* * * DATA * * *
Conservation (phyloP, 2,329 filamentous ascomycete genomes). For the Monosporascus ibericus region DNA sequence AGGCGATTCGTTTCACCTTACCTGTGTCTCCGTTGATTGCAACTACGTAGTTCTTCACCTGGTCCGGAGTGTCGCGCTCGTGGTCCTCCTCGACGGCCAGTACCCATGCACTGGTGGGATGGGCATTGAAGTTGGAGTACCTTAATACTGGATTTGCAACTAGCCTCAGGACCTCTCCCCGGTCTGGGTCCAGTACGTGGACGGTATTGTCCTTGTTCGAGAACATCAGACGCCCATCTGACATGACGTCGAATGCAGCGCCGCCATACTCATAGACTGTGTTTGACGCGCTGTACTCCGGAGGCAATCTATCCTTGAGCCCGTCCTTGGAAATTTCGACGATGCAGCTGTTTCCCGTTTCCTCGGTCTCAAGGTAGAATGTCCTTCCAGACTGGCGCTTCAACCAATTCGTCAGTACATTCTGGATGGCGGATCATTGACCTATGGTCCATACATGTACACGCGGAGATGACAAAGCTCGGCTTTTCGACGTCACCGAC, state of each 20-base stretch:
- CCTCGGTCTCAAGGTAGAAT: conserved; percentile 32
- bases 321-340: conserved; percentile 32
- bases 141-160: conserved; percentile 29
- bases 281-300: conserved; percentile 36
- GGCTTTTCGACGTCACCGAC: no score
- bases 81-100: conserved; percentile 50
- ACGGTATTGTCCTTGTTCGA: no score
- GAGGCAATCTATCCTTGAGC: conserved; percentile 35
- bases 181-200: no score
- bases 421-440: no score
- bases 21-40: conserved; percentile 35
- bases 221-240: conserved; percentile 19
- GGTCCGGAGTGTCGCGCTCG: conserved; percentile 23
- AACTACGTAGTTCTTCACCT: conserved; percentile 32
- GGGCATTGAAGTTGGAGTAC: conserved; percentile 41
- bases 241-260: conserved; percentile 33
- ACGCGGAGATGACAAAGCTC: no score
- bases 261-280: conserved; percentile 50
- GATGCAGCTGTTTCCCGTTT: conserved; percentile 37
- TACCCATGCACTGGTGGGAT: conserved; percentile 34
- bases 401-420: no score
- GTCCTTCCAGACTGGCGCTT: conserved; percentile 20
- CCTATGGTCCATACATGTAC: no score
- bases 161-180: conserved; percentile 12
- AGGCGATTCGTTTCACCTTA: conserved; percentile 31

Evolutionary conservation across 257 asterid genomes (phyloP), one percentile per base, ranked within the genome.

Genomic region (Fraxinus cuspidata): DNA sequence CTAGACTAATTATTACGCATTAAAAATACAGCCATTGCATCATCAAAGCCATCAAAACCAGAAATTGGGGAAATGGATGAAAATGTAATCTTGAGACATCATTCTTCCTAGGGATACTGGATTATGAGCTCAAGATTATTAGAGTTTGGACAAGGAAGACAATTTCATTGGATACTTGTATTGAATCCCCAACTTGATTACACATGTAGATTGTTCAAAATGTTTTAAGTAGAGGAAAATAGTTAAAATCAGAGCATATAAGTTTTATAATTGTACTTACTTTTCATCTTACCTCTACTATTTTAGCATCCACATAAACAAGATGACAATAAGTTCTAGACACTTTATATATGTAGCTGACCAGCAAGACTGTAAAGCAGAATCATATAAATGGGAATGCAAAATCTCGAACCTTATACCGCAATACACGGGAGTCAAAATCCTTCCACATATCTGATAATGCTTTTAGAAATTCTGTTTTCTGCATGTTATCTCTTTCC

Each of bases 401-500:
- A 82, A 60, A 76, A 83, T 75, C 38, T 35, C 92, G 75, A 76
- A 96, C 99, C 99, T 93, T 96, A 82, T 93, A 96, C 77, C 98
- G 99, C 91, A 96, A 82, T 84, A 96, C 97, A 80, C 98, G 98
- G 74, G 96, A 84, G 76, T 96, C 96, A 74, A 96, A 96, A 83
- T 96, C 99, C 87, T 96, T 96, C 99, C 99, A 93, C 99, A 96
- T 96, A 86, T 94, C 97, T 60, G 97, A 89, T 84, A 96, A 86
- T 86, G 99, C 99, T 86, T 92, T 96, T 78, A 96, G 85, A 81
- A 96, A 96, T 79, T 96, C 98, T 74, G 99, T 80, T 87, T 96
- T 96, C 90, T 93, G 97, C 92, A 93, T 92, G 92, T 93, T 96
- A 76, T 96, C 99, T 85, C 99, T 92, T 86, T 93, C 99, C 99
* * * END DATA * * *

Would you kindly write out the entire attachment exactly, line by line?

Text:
Conservation (phyloP, 2,329 filamentous ascomycete genomes). For the Monosporascus ibericus region DNA sequence AGGCGATTCGTTTCACCTTACCTGTGTCTCCGTTGATTGCAACTACGTAGTTCTTCACCTGGTCCGGAGTGTCGCGCTCGTGGTCCTCCTCGACGGCCAGTACCCATGCACTGGTGGGATGGGCATTGAAGTTGGAGTACCTTAATACTGGATTTGCAACTAGCCTCAGGACCTCTCCCCGGTCTGGGTCCAGTACGTGGACGGTATTGTCCTTGTTCGAGAACATCAGACGCCCATCTGACATGACGTCGAATGCAGCGCCGCCATACTCATAGACTGTGTTTGACGCGCTGTACTCCGGAGGCAATCTATCCTTGAGCCCGTCCTTGGAAATTTCGACGATGCAGCTGTTTCCCGTTTCCTCGGTCTCAAGGTAGAATGTCCTTCCAGACTGGCGCTTCAACCAATTCGTCAGTACATTCTGGATGGCGGATCATTGACCTATGGTCCATACATGTACACGCGGAGATGACAAAGCTCGGCTTTTCGACGTCACCGAC, state of each 20-base stretch:
- CCTCGGTCTCAAGGTAGAAT: conserved; percentile 32
- bases 321-340: conserved; percentile 32
- bases 141-160: conserved; percentile 29
- bases 281-300: conserved; percentile 36
- GGCTTTTCGACGTCACCGAC: no score
- bases 81-100: conserved; percentile 50
- ACGGTATTGTCCTTGTTCGA: no score
- GAGGCAATCTATCCTTGAGC: conserved; percentile 35
- bases 181-200: no score
- bases 421-440: no score
- bases 21-40: conserved; percentile 35
- bases 221-240: conserved; percentile 19
- GGTCCGGAGTGTCGCGCTCG: conserved; percentile 23
- AACTACGTAGTTCTTCACCT: conserved; percentile 32
- GGGCATTGAAGTTGGAGTAC: conserved; percentile 41
- bases 241-260: conserved; percentile 33
- ACGCGGAGATGACAAAGCTC: no score
- bases 261-280: conserved; percentile 50
- GATGCAGCTGTTTCCCGTTT: conserved; percentile 37
- TACCCATGCACTGGTGGGAT: conserved; percentile 34
- bases 401-420: no score
- GTCCTTCCAGACTGGCGCTT: conserved; percentile 20
- CCTATGGTCCATACATGTAC: no score
- bases 161-180: conserved; percentile 12
- AGGCGATTCGTTTCACCTTA: conserved; percentile 31

Evolutionary conservation across 257 asterid genomes (phyloP), one percentile per base, ranked within the genome.

Genomic region (Fraxinus cuspidata): DNA sequence CTAGACTAATTATTACGCATTAAAAATACAGCCATTGCATCATCAAAGCCATCAAAACCAGAAATTGGGGAAATGGATGAAAATGTAATCTTGAGACATCATTCTTCCTAGGGATACTGGATTATGAGCTCAAGATTATTAGAGTTTGGACAAGGAAGACAATTTCATTGGATACTTGTATTGAATCCCCAACTTGATTACACATGTAGATTGTTCAAAATGTTTTAAGTAGAGGAAAATAGTTAAAATCAGAGCATATAAGTTTTATAATTGTACTTACTTTTCATCTTACCTCTACTATTTTAGCATCCACATAAACAAGATGACAATAAGTTCTAGACACTTTATATATGTAGCTGACCAGCAAGACTGTAAAGCAGAATCATATAAATGGGAATGCAAAATCTCGAACCTTATACCGCAATACACGGGAGTCAAAATCCTTCCACATATCTGATAATGCTTTTAGAAATTCTGTTTTCTGCATGTTATCTCTTTCC

Each of bases 401-500:
- A 82, A 60, A 76, A 83, T 75, C 38, T 35, C 92, G 75, A 76
- A 96, C 99, C 99, T 93, T 96, A 82, T 93, A 96, C 77, C 98
- G 99, C 91, A 96, A 82, T 84, A 96, C 97, A 80, C 98, G 98
- G 74, G 96, A 84, G 76, T 96, C 96, A 74, A 96, A 96, A 83
- T 96, C 99, C 87, T 96, T 96, C 99, C 99, A 93, C 99, A 96
- T 96, A 86, T 94, C 97, T 60, G 97, A 89, T 84, A 96, A 86
- T 86, G 99, C 99, T 86, T 92, T 96, T 78, A 96, G 85, A 81
- A 96, A 96, T 79, T 96, C 98, T 74, G 99, T 80, T 87, T 96
- T 96, C 90, T 93, G 97, C 92, A 93, T 92, G 92, T 93, T 96
- A 76, T 96, C 99, T 85, C 99, T 92, T 86, T 93, C 99, C 99